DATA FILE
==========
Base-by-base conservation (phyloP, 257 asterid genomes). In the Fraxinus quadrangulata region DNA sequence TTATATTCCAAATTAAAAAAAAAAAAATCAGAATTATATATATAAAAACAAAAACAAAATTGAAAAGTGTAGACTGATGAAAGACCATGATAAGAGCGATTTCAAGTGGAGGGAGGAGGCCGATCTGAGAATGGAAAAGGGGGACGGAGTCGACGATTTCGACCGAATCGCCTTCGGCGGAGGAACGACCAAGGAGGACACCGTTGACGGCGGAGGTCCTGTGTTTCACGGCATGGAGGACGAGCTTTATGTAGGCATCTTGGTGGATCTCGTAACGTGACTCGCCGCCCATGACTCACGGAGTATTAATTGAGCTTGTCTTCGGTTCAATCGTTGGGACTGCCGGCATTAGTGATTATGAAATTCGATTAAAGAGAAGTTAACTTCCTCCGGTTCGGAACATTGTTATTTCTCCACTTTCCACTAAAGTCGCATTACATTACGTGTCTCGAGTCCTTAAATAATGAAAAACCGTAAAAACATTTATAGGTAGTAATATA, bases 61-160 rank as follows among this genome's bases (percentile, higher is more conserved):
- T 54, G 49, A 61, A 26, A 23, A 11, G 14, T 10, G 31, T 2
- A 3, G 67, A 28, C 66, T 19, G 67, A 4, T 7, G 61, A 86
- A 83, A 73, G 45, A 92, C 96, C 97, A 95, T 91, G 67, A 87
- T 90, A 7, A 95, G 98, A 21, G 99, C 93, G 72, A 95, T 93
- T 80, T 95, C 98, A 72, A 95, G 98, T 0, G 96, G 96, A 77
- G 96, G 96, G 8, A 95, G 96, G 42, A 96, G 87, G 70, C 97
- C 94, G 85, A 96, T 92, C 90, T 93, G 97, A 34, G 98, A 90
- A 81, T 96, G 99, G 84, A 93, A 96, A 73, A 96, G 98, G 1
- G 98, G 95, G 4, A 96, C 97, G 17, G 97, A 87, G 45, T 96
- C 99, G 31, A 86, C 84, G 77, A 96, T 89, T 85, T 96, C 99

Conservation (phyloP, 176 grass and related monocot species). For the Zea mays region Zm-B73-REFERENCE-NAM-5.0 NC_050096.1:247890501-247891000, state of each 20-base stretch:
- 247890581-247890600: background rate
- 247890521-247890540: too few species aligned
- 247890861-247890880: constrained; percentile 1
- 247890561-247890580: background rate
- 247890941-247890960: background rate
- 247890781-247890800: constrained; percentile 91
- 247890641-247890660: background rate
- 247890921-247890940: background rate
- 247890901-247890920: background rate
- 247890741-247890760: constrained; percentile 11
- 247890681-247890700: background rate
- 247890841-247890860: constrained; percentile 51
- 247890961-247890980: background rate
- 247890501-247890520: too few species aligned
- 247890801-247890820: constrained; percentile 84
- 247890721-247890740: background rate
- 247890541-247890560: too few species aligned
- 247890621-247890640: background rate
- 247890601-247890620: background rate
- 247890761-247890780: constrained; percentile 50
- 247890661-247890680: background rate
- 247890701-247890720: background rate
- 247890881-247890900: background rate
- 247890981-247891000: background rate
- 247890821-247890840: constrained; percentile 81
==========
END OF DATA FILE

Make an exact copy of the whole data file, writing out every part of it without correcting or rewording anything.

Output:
Base-by-base conservation (phyloP, 257 asterid genomes). In the Fraxinus quadrangulata region DNA sequence TTATATTCCAAATTAAAAAAAAAAAAATCAGAATTATATATATAAAAACAAAAACAAAATTGAAAAGTGTAGACTGATGAAAGACCATGATAAGAGCGATTTCAAGTGGAGGGAGGAGGCCGATCTGAGAATGGAAAAGGGGGACGGAGTCGACGATTTCGACCGAATCGCCTTCGGCGGAGGAACGACCAAGGAGGACACCGTTGACGGCGGAGGTCCTGTGTTTCACGGCATGGAGGACGAGCTTTATGTAGGCATCTTGGTGGATCTCGTAACGTGACTCGCCGCCCATGACTCACGGAGTATTAATTGAGCTTGTCTTCGGTTCAATCGTTGGGACTGCCGGCATTAGTGATTATGAAATTCGATTAAAGAGAAGTTAACTTCCTCCGGTTCGGAACATTGTTATTTCTCCACTTTCCACTAAAGTCGCATTACATTACGTGTCTCGAGTCCTTAAATAATGAAAAACCGTAAAAACATTTATAGGTAGTAATATA, bases 61-160 rank as follows among this genome's bases (percentile, higher is more conserved):
- T 54, G 49, A 61, A 26, A 23, A 11, G 14, T 10, G 31, T 2
- A 3, G 67, A 28, C 66, T 19, G 67, A 4, T 7, G 61, A 86
- A 83, A 73, G 45, A 92, C 96, C 97, A 95, T 91, G 67, A 87
- T 90, A 7, A 95, G 98, A 21, G 99, C 93, G 72, A 95, T 93
- T 80, T 95, C 98, A 72, A 95, G 98, T 0, G 96, G 96, A 77
- G 96, G 96, G 8, A 95, G 96, G 42, A 96, G 87, G 70, C 97
- C 94, G 85, A 96, T 92, C 90, T 93, G 97, A 34, G 98, A 90
- A 81, T 96, G 99, G 84, A 93, A 96, A 73, A 96, G 98, G 1
- G 98, G 95, G 4, A 96, C 97, G 17, G 97, A 87, G 45, T 96
- C 99, G 31, A 86, C 84, G 77, A 96, T 89, T 85, T 96, C 99

Conservation (phyloP, 176 grass and related monocot species). For the Zea mays region Zm-B73-REFERENCE-NAM-5.0 NC_050096.1:247890501-247891000, state of each 20-base stretch:
- 247890581-247890600: background rate
- 247890521-247890540: too few species aligned
- 247890861-247890880: constrained; percentile 1
- 247890561-247890580: background rate
- 247890941-247890960: background rate
- 247890781-247890800: constrained; percentile 91
- 247890641-247890660: background rate
- 247890921-247890940: background rate
- 247890901-247890920: background rate
- 247890741-247890760: constrained; percentile 11
- 247890681-247890700: background rate
- 247890841-247890860: constrained; percentile 51
- 247890961-247890980: background rate
- 247890501-247890520: too few species aligned
- 247890801-247890820: constrained; percentile 84
- 247890721-247890740: background rate
- 247890541-247890560: too few species aligned
- 247890621-247890640: background rate
- 247890601-247890620: background rate
- 247890761-247890780: constrained; percentile 50
- 247890661-247890680: background rate
- 247890701-247890720: background rate
- 247890881-247890900: background rate
- 247890981-247891000: background rate
- 247890821-247890840: constrained; percentile 81